2.1. IM Step 1: Logic Model of the Problem (Needs Assessment)

A planning group was established, which consisted of four persons: a maternity nursing professor, a clinical nursing professor, an IBD nurse specialist, and a doctoral student with experience in IBD patient care and women’s health education and research. The first author (Y.J.L.) met with group members individually or in groups once a week on average to receive advice and to discuss the program development process. Meetings with the planning group contributed to continuing revisions and completion of program development and the evaluation plan based on the needs assessment. In this study, in-depth individual interviews with women with IBD were conducted to confirm the requirements of the program and previous studies were reviewed.

2.1.1. In-Depth Individual Interviews

In order to explore the pregnancy and childbirth experiences of women with IBD in Korea, in-depth individual interviews were conducted with 10 women with IBD who had experienced pregnancy and childbirth. Participating subjects were recruited voluntarily through the IBD Patient Association. This study was approved by the Seoul National University Institutional Review Board (IRB No. 1908/001-007). Participants received an explanation of the purpose of the study and were assured of anonymity and confidentiality. Participants indicated that they understood the purpose and method of the interview and provided written informed consent. The interviews were conducted directly by the researcher (YJL) from August to September 2019. Interviews were conducted at the participants’ homes or in a quiet cafe, and the average duration of the interviews was about 70 min. The interview questions were “What do you think women with IBD need to prepare for pregnancy?” and “What would you have needed in terms of preconception educational content as a woman with IBD?” After each interview, the researcher summarized the interview results and received confirmation from the participant that the summary was correct. All interviews were recorded and transcribed verbatim immediately after the interview. The analysis was performed according to the deductive content analysis process of Elo and Kyngäs [31]. While repeating the transcription line by line, we coded meaningful words, phrases, and sentences related to preconception care, and classified similar codes to derive subcategories. Similar subcategories were grouped and abstracted to derive themes. The process of integrating and analyzing the original data was repeated to reconfirm the derived themes. Reliability was ensured through review by one expert member with experience in qualitative research related to women’s health and two doctoral students in nursing with experience in several qualitative studies.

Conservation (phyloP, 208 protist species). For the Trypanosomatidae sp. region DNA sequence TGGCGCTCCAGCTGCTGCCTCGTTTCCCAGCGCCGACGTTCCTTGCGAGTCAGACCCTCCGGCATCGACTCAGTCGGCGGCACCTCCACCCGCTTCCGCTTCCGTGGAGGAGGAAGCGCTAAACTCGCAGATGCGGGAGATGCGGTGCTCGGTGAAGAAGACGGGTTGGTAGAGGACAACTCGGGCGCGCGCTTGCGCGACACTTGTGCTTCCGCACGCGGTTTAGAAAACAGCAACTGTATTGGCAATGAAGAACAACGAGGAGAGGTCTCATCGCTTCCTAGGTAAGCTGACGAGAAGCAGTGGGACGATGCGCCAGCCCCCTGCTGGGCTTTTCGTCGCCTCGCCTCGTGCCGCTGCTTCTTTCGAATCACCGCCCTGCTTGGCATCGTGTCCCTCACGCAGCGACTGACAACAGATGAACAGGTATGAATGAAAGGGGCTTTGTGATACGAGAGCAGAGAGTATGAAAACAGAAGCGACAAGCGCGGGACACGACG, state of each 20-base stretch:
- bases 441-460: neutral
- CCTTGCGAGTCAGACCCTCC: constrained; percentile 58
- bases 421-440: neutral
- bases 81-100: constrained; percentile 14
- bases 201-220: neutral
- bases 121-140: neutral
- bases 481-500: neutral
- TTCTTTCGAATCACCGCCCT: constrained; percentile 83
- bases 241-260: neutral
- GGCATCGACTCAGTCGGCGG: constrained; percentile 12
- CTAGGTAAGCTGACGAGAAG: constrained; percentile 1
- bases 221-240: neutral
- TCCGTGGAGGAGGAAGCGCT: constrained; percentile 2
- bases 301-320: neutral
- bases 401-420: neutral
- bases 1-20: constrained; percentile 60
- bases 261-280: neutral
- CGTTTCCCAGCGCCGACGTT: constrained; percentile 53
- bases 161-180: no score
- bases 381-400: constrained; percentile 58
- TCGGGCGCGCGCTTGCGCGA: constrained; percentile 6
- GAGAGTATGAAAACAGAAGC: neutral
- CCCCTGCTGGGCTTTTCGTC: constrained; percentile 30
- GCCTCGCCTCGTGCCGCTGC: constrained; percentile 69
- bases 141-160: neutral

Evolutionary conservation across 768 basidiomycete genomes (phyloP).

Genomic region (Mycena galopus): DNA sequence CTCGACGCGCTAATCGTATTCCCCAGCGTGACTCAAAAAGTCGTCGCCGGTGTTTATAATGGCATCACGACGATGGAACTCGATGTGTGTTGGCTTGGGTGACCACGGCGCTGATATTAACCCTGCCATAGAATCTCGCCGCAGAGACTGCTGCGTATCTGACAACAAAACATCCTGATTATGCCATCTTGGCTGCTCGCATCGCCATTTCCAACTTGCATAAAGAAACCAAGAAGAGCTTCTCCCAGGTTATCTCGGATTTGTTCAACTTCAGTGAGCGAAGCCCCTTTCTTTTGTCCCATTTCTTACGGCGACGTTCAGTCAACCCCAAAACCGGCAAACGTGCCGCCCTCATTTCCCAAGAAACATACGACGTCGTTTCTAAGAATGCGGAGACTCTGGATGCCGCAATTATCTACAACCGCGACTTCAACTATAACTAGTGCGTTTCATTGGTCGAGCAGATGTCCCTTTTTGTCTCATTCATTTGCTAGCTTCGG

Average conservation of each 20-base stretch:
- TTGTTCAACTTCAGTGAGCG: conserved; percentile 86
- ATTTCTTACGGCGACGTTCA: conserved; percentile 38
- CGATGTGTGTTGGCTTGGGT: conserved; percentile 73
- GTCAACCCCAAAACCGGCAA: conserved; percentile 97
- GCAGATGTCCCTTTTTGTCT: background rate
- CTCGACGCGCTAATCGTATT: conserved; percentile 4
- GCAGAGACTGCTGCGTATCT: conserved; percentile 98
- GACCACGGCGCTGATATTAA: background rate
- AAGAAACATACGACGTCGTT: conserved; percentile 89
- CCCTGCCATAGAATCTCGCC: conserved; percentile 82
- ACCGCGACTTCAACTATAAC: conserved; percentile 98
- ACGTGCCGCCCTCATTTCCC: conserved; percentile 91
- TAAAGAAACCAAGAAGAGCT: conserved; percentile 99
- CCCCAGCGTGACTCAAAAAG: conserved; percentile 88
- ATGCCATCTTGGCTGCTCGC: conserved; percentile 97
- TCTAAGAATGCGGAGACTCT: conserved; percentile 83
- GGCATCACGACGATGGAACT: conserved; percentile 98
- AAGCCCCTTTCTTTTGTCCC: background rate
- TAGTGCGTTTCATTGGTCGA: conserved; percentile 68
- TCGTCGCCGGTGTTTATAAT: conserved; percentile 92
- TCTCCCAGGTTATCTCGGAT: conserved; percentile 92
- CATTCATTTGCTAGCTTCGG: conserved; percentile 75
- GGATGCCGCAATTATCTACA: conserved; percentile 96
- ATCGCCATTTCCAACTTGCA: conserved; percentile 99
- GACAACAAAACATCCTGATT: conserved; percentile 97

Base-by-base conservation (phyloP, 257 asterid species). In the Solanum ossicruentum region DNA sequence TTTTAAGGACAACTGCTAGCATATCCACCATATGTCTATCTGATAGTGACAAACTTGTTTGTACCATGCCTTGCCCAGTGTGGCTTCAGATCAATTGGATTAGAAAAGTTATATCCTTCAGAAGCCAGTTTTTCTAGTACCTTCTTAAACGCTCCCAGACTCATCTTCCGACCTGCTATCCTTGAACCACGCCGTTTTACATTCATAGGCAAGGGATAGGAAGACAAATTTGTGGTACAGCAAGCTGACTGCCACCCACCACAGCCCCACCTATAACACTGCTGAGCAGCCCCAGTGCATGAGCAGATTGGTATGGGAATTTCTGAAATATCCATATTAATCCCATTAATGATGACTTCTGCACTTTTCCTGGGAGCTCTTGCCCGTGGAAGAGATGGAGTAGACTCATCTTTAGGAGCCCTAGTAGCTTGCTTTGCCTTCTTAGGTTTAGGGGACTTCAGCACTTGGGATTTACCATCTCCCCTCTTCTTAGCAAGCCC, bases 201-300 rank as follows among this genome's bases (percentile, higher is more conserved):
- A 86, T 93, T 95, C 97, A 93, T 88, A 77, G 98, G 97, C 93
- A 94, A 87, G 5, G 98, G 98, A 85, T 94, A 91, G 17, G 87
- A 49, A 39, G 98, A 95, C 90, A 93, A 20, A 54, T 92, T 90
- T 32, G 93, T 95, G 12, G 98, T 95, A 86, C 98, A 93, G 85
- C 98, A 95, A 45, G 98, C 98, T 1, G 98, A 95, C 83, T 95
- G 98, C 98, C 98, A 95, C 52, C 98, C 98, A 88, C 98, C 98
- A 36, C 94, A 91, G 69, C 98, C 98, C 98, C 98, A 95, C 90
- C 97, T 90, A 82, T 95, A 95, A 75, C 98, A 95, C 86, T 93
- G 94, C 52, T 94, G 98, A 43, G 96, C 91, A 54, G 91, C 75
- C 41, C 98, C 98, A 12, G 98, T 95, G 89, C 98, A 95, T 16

2.1.2. Literature Review

To identify the personal and environmental factors affecting changes in behavior relevant for the pre-pregnancy management of women with IBD, previous studies related to pregnancy in women with IBD in Korea and abroad were reviewed. Several databases (e.g., Google Scholar, PubMed, RISS, and KoreaMed) were used for the literature review. For papers published after 2010, we searched for “inflammatory bowel disease” “pregnancy” “pre-pregnancy” “preconception” and “reproductive health” as the key words. Papers relevant for this research topic were selected and reviewed.

2.2. IM Step 2: Program Outcomes and Objectives, Logic Model of Change

The second step was to establish program outcomes (goals and objectives) and detailed performance objectives to achieve the program objectives [21,30]. This involved creating a matrix that linked the change objectives with performance objectives and behavioral or environmental determinants. We set the goal of the program based on the perceptions and needs for preconception care of women with IBD identified through the individual interviews and literature review in the first stage. Detailed performance objectives were selected to improve IBD management behavior before pregnancy. Individual and environmental factors were determined on a theoretical basis, and the change objectives for each factor were created as a matrix by linking them with detailed action targets.